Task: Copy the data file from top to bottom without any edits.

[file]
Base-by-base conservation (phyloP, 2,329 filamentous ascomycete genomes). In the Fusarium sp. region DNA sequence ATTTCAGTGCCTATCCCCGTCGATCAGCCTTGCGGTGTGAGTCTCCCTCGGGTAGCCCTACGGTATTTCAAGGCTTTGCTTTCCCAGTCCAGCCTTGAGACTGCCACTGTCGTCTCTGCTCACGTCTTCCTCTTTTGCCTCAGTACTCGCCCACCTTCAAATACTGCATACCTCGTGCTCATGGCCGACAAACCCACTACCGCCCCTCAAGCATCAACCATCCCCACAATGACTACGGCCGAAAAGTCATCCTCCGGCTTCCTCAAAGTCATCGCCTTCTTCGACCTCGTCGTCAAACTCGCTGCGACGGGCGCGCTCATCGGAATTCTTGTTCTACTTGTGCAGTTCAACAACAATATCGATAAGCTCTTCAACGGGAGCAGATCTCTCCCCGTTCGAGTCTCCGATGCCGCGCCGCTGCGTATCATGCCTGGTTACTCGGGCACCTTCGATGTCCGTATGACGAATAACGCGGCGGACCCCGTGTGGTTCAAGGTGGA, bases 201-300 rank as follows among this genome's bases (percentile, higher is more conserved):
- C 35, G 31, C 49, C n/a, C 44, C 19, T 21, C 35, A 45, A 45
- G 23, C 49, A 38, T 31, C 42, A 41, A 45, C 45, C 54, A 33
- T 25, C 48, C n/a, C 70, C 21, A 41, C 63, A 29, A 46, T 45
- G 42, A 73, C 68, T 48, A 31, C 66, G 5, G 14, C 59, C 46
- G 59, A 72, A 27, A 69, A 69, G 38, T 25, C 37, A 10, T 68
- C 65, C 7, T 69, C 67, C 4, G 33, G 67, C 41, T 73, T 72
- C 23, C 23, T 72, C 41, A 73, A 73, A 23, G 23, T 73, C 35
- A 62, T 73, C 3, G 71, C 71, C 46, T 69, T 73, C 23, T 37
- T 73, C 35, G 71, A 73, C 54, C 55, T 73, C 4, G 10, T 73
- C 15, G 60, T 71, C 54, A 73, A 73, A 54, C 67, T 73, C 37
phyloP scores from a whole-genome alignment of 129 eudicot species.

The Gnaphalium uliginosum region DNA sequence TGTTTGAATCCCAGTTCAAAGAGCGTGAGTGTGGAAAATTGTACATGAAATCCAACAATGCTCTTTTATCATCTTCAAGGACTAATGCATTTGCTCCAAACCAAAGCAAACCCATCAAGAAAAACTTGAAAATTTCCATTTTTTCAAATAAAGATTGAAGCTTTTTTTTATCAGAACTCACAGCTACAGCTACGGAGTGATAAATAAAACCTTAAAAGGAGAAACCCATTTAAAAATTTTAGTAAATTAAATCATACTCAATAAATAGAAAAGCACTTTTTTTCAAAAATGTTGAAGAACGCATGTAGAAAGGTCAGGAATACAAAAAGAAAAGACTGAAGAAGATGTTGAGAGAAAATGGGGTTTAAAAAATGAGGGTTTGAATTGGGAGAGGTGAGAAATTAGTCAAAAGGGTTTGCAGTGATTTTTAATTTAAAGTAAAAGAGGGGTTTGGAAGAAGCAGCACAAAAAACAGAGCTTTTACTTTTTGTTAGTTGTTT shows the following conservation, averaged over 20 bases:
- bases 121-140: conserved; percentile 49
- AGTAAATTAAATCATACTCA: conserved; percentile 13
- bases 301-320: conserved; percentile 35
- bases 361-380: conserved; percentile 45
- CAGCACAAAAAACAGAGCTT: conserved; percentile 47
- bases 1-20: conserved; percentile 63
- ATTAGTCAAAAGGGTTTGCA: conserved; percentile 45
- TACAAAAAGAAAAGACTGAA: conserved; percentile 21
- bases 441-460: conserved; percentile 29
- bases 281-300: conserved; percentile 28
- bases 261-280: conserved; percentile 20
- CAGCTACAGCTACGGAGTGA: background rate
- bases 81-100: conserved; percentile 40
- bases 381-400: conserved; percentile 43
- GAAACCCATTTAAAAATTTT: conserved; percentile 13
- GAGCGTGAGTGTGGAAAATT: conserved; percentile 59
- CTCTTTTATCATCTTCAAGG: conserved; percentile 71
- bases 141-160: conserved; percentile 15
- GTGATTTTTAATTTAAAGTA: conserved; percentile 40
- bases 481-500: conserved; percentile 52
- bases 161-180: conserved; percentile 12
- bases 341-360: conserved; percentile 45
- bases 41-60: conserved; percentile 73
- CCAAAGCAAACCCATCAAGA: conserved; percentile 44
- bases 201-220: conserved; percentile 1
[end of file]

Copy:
Base-by-base conservation (phyloP, 2,329 filamentous ascomycete genomes). In the Fusarium sp. region DNA sequence ATTTCAGTGCCTATCCCCGTCGATCAGCCTTGCGGTGTGAGTCTCCCTCGGGTAGCCCTACGGTATTTCAAGGCTTTGCTTTCCCAGTCCAGCCTTGAGACTGCCACTGTCGTCTCTGCTCACGTCTTCCTCTTTTGCCTCAGTACTCGCCCACCTTCAAATACTGCATACCTCGTGCTCATGGCCGACAAACCCACTACCGCCCCTCAAGCATCAACCATCCCCACAATGACTACGGCCGAAAAGTCATCCTCCGGCTTCCTCAAAGTCATCGCCTTCTTCGACCTCGTCGTCAAACTCGCTGCGACGGGCGCGCTCATCGGAATTCTTGTTCTACTTGTGCAGTTCAACAACAATATCGATAAGCTCTTCAACGGGAGCAGATCTCTCCCCGTTCGAGTCTCCGATGCCGCGCCGCTGCGTATCATGCCTGGTTACTCGGGCACCTTCGATGTCCGTATGACGAATAACGCGGCGGACCCCGTGTGGTTCAAGGTGGA, bases 201-300 rank as follows among this genome's bases (percentile, higher is more conserved):
- C 35, G 31, C 49, C n/a, C 44, C 19, T 21, C 35, A 45, A 45
- G 23, C 49, A 38, T 31, C 42, A 41, A 45, C 45, C 54, A 33
- T 25, C 48, C n/a, C 70, C 21, A 41, C 63, A 29, A 46, T 45
- G 42, A 73, C 68, T 48, A 31, C 66, G 5, G 14, C 59, C 46
- G 59, A 72, A 27, A 69, A 69, G 38, T 25, C 37, A 10, T 68
- C 65, C 7, T 69, C 67, C 4, G 33, G 67, C 41, T 73, T 72
- C 23, C 23, T 72, C 41, A 73, A 73, A 23, G 23, T 73, C 35
- A 62, T 73, C 3, G 71, C 71, C 46, T 69, T 73, C 23, T 37
- T 73, C 35, G 71, A 73, C 54, C 55, T 73, C 4, G 10, T 73
- C 15, G 60, T 71, C 54, A 73, A 73, A 54, C 67, T 73, C 37
phyloP scores from a whole-genome alignment of 129 eudicot species.

The Gnaphalium uliginosum region DNA sequence TGTTTGAATCCCAGTTCAAAGAGCGTGAGTGTGGAAAATTGTACATGAAATCCAACAATGCTCTTTTATCATCTTCAAGGACTAATGCATTTGCTCCAAACCAAAGCAAACCCATCAAGAAAAACTTGAAAATTTCCATTTTTTCAAATAAAGATTGAAGCTTTTTTTTATCAGAACTCACAGCTACAGCTACGGAGTGATAAATAAAACCTTAAAAGGAGAAACCCATTTAAAAATTTTAGTAAATTAAATCATACTCAATAAATAGAAAAGCACTTTTTTTCAAAAATGTTGAAGAACGCATGTAGAAAGGTCAGGAATACAAAAAGAAAAGACTGAAGAAGATGTTGAGAGAAAATGGGGTTTAAAAAATGAGGGTTTGAATTGGGAGAGGTGAGAAATTAGTCAAAAGGGTTTGCAGTGATTTTTAATTTAAAGTAAAAGAGGGGTTTGGAAGAAGCAGCACAAAAAACAGAGCTTTTACTTTTTGTTAGTTGTTT shows the following conservation, averaged over 20 bases:
- bases 121-140: conserved; percentile 49
- AGTAAATTAAATCATACTCA: conserved; percentile 13
- bases 301-320: conserved; percentile 35
- bases 361-380: conserved; percentile 45
- CAGCACAAAAAACAGAGCTT: conserved; percentile 47
- bases 1-20: conserved; percentile 63
- ATTAGTCAAAAGGGTTTGCA: conserved; percentile 45
- TACAAAAAGAAAAGACTGAA: conserved; percentile 21
- bases 441-460: conserved; percentile 29
- bases 281-300: conserved; percentile 28
- bases 261-280: conserved; percentile 20
- CAGCTACAGCTACGGAGTGA: background rate
- bases 81-100: conserved; percentile 40
- bases 381-400: conserved; percentile 43
- GAAACCCATTTAAAAATTTT: conserved; percentile 13
- GAGCGTGAGTGTGGAAAATT: conserved; percentile 59
- CTCTTTTATCATCTTCAAGG: conserved; percentile 71
- bases 141-160: conserved; percentile 15
- GTGATTTTTAATTTAAAGTA: conserved; percentile 40
- bases 481-500: conserved; percentile 52
- bases 161-180: conserved; percentile 12
- bases 341-360: conserved; percentile 45
- bases 41-60: conserved; percentile 73
- CCAAAGCAAACCCATCAAGA: conserved; percentile 44
- bases 201-220: conserved; percentile 1